Soap making used to be a chore, I made the same two recipes each time and kept them plain, as I didn’t want a negative reaction with my son’s skin (who had eczema before using natural soap). My passion only developed when I started getting creative, experimenting with different colours and recipes. Soap making is now a hobby which I love, rather than a chore.
It doesn’t always go as planned, my first experiment was with beetroot powder which was a beautiful pink colour, saponification turned it black! That’s part of the fun for me, when it turns out as I hoped, I’m delighted.
There are many ways to jazz up soap, these are what I choose not to add to my soap: mica, oxides, fragrance oils, melt and pour bases or any other synthetic product which has been created in a lab.
So let’s start with some of the ingredients I love using: clays, milk, buttermilk, yoghurt, honey, carrots, kale, spinach, sandlewood, activated charcoal, turmeric, paprika, parsley, coffee and cocoa. There are many more for me to try, so I don’t think I’ll ever get bored. I have highlighted the ingredients the first time I mention them, simply for easy referencing.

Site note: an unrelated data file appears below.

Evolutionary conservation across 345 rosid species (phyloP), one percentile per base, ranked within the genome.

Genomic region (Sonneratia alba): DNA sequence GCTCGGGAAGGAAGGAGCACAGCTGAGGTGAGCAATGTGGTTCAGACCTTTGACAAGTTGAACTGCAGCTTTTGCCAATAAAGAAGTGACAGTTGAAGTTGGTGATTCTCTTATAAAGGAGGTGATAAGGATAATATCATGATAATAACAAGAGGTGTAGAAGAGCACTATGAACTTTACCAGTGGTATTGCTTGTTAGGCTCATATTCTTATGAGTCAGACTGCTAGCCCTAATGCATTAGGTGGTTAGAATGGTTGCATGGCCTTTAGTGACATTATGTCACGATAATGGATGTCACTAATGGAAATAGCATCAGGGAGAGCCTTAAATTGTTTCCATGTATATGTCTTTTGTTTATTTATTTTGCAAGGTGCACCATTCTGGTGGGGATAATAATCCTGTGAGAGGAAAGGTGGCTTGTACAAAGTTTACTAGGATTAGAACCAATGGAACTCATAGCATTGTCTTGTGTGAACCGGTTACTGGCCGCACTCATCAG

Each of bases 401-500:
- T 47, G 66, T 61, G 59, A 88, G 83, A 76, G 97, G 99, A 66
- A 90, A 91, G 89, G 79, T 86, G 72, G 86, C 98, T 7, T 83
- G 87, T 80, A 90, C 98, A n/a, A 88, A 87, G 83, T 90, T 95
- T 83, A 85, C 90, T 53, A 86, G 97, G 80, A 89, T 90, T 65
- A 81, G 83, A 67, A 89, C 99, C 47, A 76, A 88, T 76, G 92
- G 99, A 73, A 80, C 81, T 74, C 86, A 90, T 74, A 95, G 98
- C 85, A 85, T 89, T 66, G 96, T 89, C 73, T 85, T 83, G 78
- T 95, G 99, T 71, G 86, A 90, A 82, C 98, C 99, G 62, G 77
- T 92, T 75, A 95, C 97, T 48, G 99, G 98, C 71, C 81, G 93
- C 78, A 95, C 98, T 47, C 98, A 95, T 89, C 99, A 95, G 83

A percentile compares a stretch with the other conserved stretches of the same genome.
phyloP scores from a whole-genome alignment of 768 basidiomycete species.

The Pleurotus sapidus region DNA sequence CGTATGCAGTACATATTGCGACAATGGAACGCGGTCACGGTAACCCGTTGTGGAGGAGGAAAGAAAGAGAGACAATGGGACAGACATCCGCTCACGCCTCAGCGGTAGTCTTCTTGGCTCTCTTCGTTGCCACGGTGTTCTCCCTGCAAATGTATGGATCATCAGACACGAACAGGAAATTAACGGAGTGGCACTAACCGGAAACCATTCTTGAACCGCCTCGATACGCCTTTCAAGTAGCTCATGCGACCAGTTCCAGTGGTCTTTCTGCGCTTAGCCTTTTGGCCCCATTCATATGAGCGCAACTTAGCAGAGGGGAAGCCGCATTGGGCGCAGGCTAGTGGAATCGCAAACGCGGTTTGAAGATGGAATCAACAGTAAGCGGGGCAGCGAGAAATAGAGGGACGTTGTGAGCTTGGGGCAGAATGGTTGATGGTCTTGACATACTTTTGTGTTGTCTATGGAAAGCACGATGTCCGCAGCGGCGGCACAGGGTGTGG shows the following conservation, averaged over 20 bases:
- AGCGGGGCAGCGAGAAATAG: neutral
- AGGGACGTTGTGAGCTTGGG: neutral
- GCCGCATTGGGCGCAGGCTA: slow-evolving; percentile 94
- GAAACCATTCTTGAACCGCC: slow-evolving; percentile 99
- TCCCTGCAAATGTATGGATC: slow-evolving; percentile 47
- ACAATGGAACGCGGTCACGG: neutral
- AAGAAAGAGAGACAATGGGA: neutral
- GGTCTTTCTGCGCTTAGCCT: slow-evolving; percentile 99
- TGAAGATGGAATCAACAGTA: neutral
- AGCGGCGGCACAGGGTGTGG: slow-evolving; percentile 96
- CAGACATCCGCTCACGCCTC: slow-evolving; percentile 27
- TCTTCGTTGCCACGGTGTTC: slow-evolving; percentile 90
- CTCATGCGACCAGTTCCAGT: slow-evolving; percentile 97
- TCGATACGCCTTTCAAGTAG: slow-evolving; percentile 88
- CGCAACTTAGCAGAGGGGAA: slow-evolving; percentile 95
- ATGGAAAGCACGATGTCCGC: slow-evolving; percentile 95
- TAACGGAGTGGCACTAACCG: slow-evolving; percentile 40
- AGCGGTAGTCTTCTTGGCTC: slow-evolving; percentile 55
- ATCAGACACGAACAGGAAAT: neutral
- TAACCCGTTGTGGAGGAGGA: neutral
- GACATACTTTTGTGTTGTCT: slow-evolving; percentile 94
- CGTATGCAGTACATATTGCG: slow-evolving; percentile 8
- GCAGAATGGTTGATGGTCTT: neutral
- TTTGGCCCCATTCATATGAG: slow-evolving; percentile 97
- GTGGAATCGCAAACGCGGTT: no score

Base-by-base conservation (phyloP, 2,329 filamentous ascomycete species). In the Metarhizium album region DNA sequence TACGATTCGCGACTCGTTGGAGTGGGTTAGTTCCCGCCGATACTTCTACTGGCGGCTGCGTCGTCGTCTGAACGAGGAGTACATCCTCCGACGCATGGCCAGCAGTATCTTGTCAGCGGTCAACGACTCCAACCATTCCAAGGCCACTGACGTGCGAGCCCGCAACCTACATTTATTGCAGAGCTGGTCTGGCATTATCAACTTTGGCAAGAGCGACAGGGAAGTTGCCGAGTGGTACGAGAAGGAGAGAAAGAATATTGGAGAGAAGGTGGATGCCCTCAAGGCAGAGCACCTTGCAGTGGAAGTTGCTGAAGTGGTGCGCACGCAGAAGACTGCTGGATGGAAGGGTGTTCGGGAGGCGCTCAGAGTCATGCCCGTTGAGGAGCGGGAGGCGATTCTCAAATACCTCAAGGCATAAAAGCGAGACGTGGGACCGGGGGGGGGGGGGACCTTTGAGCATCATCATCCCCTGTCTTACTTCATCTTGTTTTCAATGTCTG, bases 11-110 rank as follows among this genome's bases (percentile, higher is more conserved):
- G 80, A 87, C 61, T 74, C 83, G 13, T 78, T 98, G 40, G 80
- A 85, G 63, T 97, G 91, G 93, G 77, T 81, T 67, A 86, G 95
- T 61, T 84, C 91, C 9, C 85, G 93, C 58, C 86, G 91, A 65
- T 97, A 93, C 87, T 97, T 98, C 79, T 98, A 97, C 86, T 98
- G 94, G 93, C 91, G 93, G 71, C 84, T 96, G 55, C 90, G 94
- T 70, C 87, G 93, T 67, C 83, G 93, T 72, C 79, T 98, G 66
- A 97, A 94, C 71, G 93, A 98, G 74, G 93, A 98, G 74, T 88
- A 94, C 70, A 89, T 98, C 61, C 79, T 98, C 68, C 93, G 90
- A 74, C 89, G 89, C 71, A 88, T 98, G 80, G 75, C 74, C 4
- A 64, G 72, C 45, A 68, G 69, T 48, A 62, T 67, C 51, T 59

Now you’re probably thinking about what preservative I use, with some of these ingredients. The great thing about a bar of soap is that the pH is too low for bacteria or mould to grow, the consistency is also not ideal for growth. This is great for us and means we don’t need to worry about preservatives. Liquid soap on the other hand is a different story.